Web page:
A scathing analysis of the case for a leading private finance initiative project has concluded that it will deliver poorer service and cost more than a publicly funded scheme.
But the report on successive business cases for Dryburn Hospital in Durham has been rejected by North Durham Healthcare trust.
Chief executive Bill Worth said the report for Unison by Declan Gaffney, a researcher at University College London's school of public research and noted opponent of PFI, 'just gets things wrong'.
The report claims the PFI hospital will cost£22m more than a publicly funded model over the 30-year life of a contract between the former North Durham Acute Hospitals trust and private consortium Consort Healthcare.
Even when risk transfer to the private sector is taken into account, the report claims the comparison favours public funding by£4.5m.
Mr Gaffney says this forced the trust to extend the comparison of the two models to 60 years, at which point the cost of PFI and public finance are 'comparable' in the 1997 full business case.
But Mr Worth said the trust had followed national guidance in its analysis. 'The two options delivered substantially the same value for money and the private option could deliver faster - contractors started on site the day after contracts were signed,' he said.
The report says the trust now faces a£5m gap between its current and projected capital costs.
It claims that the money will be found by cutting staff costs from 64 per cent of the trust's budget to 47 per cent, with most of the cuts falling on nursing staff.
The report argues that this means the trust will be able to open only 360 of the new hospital's 454 beds. But Mr Worth said the research had misunderstood the trust's staffing plans, which assume a 75 per cent occupancy rate for the new hospital.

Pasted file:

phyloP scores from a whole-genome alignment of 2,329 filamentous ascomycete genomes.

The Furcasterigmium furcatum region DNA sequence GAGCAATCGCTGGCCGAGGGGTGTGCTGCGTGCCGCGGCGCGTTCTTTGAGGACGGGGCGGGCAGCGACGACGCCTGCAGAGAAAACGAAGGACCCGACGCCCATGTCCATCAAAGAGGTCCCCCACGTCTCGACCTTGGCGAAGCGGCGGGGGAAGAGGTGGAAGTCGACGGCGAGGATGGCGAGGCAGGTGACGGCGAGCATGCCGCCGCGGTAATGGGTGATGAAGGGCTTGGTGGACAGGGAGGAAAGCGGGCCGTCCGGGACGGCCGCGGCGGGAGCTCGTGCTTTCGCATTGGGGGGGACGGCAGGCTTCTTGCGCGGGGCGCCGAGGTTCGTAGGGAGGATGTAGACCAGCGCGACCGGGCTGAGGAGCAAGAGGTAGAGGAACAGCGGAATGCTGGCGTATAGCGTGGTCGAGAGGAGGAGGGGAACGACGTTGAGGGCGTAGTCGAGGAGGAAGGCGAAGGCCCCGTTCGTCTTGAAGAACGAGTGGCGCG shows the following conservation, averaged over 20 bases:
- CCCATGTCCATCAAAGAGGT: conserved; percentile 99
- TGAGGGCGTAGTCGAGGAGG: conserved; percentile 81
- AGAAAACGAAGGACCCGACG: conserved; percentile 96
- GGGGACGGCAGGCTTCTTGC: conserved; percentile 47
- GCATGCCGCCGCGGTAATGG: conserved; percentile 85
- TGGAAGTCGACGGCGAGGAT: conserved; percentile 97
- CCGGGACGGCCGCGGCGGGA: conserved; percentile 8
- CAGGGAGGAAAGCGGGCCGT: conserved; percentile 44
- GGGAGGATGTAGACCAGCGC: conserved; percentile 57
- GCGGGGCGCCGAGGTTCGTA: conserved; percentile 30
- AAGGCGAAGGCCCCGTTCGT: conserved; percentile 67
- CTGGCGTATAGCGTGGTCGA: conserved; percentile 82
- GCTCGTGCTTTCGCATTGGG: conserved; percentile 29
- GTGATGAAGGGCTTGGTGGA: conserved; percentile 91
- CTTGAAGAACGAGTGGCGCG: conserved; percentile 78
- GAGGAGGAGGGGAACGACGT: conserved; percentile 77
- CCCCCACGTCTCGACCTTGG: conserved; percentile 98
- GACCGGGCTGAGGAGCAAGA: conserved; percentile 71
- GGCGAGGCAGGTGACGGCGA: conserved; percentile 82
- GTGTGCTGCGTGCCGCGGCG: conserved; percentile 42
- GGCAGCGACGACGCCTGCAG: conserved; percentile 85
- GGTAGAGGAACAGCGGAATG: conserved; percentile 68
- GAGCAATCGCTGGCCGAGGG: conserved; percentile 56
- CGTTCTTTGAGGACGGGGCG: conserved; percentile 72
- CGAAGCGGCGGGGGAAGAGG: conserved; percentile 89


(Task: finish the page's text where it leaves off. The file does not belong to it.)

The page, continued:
'If occupancy goes up or down, then we will look at that. That is normal NHS work,' he said.
The trust is now planning to write to staff and local MPs to counter the 'unsettling' effect of the report's claims.
Downsizing for the 21st Century says the PFI project had its origins in a 1991 review of acute services, that ended in plans to close two acute hospitals, including Dryburn, and centralise services in a 900-bed district general hospital on a greenfield site. The hospital now under construction is designed to act as an acute facility, backed by community services.
The report says its capacity is planned on three assumptions - 1996-97 caseload, faster patient discharge and more day surgery - all of which may prove unrealistic.
'The PFI is extremely expensive, it fails to demonstrate extra efficiency and it demands reductions in budgets for clinical services,' Mr Gaffney concludes.
'On the trust's own account, this does not represent value for money in comparison with public sector procurement.'
The NHS Executive said it would not have approved the business case if it did not represent the best deal for taxpayers.
Downsizing for the 21st Century: Unison health group, 1 Mabledon Place, London WC1H 1AJ.